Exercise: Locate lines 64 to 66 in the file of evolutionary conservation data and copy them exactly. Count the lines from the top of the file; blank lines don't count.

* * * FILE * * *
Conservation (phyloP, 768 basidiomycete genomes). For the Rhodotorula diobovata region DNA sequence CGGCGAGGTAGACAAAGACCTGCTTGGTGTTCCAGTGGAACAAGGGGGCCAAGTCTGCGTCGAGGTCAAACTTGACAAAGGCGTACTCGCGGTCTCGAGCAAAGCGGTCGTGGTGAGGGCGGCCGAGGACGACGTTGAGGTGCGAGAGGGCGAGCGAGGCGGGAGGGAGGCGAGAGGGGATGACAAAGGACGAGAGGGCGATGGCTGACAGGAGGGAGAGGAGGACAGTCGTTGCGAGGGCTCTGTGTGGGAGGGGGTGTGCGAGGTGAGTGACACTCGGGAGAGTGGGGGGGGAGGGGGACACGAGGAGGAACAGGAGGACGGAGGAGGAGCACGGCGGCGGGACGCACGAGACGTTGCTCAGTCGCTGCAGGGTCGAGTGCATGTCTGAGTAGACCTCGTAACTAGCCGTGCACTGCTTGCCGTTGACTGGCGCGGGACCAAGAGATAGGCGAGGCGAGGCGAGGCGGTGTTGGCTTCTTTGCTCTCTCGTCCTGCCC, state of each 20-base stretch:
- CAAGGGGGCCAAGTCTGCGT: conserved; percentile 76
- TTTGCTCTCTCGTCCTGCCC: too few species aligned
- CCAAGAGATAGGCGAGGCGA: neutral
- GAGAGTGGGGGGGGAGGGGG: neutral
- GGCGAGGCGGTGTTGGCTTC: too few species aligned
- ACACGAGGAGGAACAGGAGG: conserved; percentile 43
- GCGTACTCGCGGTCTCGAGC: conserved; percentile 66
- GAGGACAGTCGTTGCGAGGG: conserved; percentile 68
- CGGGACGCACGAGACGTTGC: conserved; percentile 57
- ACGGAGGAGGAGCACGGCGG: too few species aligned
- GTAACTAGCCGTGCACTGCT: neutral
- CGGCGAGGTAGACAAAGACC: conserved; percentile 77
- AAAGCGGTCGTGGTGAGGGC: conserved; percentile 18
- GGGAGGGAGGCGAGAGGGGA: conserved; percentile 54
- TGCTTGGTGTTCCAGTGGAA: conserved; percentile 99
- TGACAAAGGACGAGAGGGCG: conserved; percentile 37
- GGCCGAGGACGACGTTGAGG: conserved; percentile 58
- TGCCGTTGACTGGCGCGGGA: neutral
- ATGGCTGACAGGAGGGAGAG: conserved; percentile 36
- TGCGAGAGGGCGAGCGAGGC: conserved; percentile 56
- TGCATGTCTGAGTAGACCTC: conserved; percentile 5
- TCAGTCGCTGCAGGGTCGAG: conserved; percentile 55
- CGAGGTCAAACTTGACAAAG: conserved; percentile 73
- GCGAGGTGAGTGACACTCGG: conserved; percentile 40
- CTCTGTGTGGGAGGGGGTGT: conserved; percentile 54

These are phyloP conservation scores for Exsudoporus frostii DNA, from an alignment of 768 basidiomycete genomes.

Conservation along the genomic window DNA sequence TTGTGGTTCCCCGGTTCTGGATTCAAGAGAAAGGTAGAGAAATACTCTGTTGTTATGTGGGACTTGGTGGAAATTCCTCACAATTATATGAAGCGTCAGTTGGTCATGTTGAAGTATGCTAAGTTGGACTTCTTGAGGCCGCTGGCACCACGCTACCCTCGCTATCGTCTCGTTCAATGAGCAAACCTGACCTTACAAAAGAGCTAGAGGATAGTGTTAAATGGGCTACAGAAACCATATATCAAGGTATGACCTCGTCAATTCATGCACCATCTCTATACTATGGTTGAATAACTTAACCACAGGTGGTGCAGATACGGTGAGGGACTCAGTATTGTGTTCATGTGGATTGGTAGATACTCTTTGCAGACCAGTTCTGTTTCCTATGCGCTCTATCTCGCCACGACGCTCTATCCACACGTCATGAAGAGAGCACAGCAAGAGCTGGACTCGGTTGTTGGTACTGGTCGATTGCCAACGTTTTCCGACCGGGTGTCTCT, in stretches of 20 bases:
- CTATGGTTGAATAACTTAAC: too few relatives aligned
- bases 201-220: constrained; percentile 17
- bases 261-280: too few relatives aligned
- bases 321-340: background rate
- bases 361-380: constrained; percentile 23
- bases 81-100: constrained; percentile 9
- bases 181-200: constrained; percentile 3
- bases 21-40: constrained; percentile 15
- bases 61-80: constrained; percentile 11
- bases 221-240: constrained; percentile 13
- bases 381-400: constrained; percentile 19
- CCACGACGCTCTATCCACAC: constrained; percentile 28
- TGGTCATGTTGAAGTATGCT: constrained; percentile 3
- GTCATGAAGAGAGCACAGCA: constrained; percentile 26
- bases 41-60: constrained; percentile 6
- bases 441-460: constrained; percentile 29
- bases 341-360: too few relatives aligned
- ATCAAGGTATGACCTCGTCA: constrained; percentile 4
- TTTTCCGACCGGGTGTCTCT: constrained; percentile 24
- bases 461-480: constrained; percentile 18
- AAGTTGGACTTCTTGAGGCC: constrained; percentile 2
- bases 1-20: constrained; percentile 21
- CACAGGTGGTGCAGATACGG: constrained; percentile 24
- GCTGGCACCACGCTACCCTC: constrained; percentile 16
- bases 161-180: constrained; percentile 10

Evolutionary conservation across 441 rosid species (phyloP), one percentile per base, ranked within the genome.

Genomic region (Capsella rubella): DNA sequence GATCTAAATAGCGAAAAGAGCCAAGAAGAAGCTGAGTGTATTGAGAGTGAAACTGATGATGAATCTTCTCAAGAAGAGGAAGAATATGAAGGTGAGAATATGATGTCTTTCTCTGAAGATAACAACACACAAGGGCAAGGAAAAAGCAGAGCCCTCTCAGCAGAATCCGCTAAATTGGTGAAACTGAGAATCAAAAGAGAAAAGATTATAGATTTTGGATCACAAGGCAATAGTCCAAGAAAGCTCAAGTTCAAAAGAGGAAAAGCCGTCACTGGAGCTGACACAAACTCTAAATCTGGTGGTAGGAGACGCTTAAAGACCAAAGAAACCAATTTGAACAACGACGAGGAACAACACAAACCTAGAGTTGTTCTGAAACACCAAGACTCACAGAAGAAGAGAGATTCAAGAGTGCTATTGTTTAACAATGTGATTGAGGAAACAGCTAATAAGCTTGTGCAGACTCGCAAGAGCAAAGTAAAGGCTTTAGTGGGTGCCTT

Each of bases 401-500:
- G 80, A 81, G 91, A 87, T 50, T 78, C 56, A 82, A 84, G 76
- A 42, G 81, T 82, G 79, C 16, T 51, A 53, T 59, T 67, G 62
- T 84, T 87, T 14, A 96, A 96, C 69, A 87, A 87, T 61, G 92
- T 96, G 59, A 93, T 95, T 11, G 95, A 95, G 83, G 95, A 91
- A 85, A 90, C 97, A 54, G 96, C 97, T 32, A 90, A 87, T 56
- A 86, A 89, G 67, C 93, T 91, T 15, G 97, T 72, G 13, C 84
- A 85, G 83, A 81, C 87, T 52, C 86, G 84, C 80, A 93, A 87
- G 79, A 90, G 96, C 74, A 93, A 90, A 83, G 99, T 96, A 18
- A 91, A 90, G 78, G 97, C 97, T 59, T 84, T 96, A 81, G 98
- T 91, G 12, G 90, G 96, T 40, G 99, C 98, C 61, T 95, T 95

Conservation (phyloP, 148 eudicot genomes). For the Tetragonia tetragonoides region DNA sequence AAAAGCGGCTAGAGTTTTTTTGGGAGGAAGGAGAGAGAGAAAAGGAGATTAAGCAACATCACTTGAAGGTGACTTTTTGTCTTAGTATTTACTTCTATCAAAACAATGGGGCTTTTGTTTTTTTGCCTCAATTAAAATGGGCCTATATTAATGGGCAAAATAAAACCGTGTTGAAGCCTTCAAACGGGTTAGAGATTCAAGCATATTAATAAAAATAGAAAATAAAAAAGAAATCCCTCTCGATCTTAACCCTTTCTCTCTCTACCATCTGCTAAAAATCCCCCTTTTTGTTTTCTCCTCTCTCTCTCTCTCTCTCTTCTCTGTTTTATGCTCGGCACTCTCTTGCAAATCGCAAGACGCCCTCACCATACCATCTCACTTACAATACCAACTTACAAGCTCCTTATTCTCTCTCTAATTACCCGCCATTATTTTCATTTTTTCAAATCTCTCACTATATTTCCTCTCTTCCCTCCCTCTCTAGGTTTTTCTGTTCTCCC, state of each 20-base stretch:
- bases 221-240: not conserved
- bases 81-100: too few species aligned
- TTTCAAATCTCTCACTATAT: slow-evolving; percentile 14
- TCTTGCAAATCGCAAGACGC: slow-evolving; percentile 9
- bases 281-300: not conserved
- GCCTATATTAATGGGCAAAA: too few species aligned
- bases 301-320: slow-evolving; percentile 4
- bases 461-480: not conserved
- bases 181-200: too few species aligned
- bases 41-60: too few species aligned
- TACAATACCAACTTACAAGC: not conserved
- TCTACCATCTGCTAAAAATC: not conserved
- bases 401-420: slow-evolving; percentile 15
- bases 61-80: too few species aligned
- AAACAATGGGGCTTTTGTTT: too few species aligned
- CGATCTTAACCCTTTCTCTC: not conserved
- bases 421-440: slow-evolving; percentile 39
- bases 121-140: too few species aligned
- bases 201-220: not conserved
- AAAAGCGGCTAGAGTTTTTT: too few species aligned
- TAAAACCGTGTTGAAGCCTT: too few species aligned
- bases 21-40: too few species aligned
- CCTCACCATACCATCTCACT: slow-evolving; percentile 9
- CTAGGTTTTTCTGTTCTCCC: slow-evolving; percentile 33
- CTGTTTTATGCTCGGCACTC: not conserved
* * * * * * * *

- G 79, A 90, G 96, C 74, A 93, A 90, A 83, G 99, T 96, A 18
- A 91, A 90, G 78, G 97, C 97, T 59, T 84, T 96, A 81, G 98
- T 91, G 12, G 90, G 96, T 40, G 99, C 98, C 61, T 95, T 95